If not meeting well, teeth wearing is being compromised. This means they will continue to grow. Bunny's teeth can grow to the length of few centimeters. They can grow outside the mouth or even inside the mouth, growing into the gums and tongue that way. All this is painful, and prevents your bunny from eating.
Bunny Teeth Care: Most Common Teeth Disorders in Bunnies
- Molar spurs,
- Gum and teeth root infection,
- Teeth loosening,
- Teeth root extension farther into the jaw.
Molar Spurs Is a Teeth Disorder Connected to Molar Malocclusion.
If complementary molars don't align to each other well, their edges will continue to grow, due to bad wearing. In the case of upper molars growing toward the tongue, their inner edges will continue to grow. In same examples, the outer edges of lower molars will be the ones that grow and form spurs!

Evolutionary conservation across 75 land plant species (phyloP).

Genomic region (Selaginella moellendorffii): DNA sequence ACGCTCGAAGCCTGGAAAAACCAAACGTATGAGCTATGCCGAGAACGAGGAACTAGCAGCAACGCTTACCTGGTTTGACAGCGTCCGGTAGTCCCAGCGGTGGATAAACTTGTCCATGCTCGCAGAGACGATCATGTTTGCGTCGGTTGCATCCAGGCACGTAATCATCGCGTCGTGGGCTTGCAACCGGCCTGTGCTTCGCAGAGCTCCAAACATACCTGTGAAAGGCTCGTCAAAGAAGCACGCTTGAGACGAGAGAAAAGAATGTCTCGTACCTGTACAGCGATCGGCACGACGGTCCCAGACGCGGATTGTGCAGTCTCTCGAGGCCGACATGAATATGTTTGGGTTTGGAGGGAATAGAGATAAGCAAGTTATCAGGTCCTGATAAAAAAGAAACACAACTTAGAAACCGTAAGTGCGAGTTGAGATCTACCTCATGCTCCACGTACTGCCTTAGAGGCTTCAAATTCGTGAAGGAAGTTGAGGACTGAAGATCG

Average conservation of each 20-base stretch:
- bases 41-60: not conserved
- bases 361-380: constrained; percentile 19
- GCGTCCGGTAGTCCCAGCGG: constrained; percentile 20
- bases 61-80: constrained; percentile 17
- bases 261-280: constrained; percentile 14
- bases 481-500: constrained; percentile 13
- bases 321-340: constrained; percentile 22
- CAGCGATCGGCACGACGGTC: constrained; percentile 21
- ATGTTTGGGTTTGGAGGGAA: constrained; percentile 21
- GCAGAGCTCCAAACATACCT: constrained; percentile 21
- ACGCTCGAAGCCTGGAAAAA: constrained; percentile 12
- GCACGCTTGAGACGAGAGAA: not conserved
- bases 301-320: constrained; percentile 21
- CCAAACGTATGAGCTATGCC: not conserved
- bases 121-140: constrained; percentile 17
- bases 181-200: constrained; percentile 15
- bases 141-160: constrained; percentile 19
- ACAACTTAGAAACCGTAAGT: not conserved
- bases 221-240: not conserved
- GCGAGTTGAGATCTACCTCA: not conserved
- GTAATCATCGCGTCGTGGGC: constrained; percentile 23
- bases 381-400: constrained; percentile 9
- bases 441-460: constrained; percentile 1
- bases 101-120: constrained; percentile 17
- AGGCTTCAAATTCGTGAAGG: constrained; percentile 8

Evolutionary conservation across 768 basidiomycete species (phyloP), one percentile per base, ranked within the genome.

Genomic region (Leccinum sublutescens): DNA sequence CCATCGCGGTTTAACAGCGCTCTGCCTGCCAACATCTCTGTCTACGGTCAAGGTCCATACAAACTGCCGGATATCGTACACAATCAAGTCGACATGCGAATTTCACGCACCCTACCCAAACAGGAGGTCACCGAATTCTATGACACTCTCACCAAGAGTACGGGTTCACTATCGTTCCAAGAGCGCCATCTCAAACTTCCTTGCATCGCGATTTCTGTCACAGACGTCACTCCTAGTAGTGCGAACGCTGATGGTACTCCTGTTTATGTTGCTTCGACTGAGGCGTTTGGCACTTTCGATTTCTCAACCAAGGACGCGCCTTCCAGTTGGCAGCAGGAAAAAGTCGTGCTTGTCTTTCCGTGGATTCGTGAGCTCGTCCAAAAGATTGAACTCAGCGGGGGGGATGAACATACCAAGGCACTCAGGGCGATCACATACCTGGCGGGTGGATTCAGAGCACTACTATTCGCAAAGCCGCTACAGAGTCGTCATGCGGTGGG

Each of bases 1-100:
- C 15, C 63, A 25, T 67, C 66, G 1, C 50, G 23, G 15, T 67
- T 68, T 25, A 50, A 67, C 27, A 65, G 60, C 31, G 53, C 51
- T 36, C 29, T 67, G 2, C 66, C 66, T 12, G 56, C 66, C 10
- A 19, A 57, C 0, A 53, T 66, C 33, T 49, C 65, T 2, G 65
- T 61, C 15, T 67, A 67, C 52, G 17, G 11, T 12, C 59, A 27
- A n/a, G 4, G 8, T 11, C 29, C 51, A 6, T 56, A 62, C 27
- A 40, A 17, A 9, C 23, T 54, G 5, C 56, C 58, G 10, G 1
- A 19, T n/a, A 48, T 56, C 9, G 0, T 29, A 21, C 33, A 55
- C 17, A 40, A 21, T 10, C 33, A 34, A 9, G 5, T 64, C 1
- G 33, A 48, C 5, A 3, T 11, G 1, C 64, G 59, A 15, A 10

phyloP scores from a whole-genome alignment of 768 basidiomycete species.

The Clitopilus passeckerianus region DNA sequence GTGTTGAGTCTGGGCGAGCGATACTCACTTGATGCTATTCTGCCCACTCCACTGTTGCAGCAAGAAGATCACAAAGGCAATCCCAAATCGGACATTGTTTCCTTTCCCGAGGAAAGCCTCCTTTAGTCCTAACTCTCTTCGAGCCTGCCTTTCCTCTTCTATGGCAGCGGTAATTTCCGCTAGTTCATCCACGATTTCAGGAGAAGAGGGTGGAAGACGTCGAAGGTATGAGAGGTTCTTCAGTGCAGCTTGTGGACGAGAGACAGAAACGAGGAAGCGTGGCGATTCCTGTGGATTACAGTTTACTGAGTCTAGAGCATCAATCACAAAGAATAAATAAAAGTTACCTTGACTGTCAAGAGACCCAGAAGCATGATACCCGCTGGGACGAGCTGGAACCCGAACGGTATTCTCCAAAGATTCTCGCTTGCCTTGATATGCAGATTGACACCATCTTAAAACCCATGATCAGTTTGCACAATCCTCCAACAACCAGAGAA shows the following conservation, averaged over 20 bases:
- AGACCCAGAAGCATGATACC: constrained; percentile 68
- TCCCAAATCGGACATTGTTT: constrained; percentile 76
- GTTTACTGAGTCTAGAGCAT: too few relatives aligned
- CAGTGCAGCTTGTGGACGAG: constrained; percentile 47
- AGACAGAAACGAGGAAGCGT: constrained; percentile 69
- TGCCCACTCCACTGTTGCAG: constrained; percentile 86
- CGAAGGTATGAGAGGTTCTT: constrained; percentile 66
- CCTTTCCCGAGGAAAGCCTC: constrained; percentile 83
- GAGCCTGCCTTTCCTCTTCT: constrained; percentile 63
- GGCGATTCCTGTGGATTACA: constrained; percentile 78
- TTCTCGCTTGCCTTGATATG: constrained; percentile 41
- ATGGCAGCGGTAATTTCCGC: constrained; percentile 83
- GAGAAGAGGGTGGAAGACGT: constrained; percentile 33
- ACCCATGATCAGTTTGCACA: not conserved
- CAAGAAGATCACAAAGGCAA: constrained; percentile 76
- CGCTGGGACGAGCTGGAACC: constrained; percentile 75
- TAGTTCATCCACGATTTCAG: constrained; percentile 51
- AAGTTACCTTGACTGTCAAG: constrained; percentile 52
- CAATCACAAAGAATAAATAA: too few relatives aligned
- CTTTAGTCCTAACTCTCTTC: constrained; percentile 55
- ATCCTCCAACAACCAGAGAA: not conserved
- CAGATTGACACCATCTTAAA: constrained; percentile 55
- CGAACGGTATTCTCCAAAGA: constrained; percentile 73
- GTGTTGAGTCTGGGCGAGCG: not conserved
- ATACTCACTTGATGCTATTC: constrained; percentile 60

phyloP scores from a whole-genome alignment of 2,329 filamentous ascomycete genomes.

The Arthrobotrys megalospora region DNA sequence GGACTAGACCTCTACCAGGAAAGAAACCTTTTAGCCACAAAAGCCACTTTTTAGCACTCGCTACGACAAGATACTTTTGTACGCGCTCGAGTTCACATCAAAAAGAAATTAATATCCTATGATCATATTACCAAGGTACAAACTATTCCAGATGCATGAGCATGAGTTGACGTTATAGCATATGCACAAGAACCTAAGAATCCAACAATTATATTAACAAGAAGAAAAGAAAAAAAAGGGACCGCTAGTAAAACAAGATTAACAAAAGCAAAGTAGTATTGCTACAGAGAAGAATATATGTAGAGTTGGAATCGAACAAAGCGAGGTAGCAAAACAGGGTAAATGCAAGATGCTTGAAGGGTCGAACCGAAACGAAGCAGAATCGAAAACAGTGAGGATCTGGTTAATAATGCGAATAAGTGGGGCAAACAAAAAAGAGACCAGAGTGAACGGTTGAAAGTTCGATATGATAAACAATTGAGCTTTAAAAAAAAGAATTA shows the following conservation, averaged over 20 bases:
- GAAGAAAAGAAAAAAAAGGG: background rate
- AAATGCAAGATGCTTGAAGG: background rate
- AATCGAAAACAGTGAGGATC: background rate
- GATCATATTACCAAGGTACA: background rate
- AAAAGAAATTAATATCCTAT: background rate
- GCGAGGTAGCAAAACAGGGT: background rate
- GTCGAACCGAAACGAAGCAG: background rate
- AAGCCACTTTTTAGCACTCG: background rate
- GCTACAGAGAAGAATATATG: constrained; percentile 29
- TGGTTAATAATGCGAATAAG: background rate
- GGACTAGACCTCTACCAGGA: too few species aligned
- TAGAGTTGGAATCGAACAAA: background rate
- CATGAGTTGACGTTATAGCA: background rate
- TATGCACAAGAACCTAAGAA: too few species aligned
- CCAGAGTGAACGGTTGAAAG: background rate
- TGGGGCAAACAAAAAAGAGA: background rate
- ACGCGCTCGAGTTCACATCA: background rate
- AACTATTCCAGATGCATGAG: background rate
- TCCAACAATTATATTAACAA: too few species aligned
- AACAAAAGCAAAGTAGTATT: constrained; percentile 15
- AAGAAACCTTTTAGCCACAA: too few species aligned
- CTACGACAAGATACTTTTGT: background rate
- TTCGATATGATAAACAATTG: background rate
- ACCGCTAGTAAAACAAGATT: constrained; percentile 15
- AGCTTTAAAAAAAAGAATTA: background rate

Spurs are spikes, or extensions of molars. They tend to grow into gums, or even the tongue. This is painful for your bunny. In extreme conditions, spurs can form arches over the tongue, preventing your bunny from moving his tongue.
Living With a Bunny: Bunny Teeth Care - Gum And Teeth Root Infection.
The most common reason of teeth root infection in bunnies is often teeth trimming. Especially if inappropriate tools are used. Many veterinarians, or even bunny owners tend to deal with teeth overgrowth by trimming bunny's teeth. This is one of the solutions to the problem. But it is not going to last for long. Bunny teeth trimming must be done every two to four weeks. Using wrong trimmers, or doing it in a wrong way, or just doing it for long time, will cause small fractures into the teeth. If fractures go under the gums, they can open the way for bacteria to spread into the gums, and to the root. This is painful.
More about treatment, prevention and teeth examination, see under Bunny Teeth Care: Prevention.
This disorder occurs in elderly rabbits. When this happens, there is danger of teeth root starting to grow farther into the mandible/maxilla. The root can penetrate the sinus or eye orbit, bringing bacteria in these areas. It is followed by pain, and inflammation.
What do you think of having bunny as a pet?